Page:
[CT Birds] Milford Point

charles barnard jr chbarnjr at gmail.com
Wed Aug 7 22:46:19 EDT 2013


As someone who has monitored nesting Least Terns and Piping Plover on an
annual basis  for many years until I finally "packed it in" this season, I
feel that Scott's post has a lot of validity. Part of the monitor's job is
to write down the disturbances observed and the specific cause. Was there
evidence of predators? Were fishermen observed? Walkers? Food trash or bait
left behind? Dogs on leash or off leash? I have been literally cursed at
for telling people with dogs who were off-leash and running through fenced
off areas to leash their dogs. So, I know what the job is like and what the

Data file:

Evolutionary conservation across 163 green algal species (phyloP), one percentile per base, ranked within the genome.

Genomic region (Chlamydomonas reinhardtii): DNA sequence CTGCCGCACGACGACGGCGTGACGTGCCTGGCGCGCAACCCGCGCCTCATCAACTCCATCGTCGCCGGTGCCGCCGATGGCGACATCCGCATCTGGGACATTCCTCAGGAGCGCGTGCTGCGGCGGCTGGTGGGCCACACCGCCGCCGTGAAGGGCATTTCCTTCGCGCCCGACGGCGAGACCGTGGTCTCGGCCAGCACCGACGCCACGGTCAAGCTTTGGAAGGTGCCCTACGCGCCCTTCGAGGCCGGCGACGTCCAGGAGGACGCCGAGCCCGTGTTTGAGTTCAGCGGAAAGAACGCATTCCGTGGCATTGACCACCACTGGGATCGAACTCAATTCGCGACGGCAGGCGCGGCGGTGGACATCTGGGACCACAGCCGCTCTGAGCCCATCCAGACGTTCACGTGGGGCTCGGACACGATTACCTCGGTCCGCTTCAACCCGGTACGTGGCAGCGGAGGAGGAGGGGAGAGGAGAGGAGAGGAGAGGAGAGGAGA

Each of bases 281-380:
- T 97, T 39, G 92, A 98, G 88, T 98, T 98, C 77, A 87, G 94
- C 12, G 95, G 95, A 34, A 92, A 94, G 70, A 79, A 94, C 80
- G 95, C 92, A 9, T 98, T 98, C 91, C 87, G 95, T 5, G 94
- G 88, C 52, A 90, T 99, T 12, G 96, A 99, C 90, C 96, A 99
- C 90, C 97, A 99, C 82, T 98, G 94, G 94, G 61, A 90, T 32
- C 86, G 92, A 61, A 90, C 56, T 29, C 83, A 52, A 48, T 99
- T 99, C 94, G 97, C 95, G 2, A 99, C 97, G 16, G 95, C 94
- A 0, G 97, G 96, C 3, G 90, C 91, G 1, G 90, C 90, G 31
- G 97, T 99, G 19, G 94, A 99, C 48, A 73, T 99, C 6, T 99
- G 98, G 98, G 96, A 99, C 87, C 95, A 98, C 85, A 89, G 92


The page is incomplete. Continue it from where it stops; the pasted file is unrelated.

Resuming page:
problems are.

The bottom line is that disturbance caused by humans is an important factor
in the abandonment of nesting colonies. This usually happens when birds are
still on eggs. Once chicks hatch, the birds get more tenacious about
staying put.

As far as the "big tides" go, that is a large factor as well. However,
there was a large drop in numbers of Least Terns reported between June 26
and July 6. I don't think there were any unusually high tides in that time
period, although I will have to go back and check. Of course, the 4th of
July fireworks event occurred in that time period and may well have been a
factor, despite a big effort to minimize the disturbance by Plover/Least
Tern volunteers and staff. The volunteers do a good job and so does the
staff. They put in a lot of time and effort and the conclusions which they
arrive at are based upon direct observations.

I know that Nick and others care about the well-being of Piping Plovers and
Least Terns. So do the volunteers who monitor them. Trust what the staff
and volunteers say, because it is true.

Charlie Barnard Jr.
Stratford



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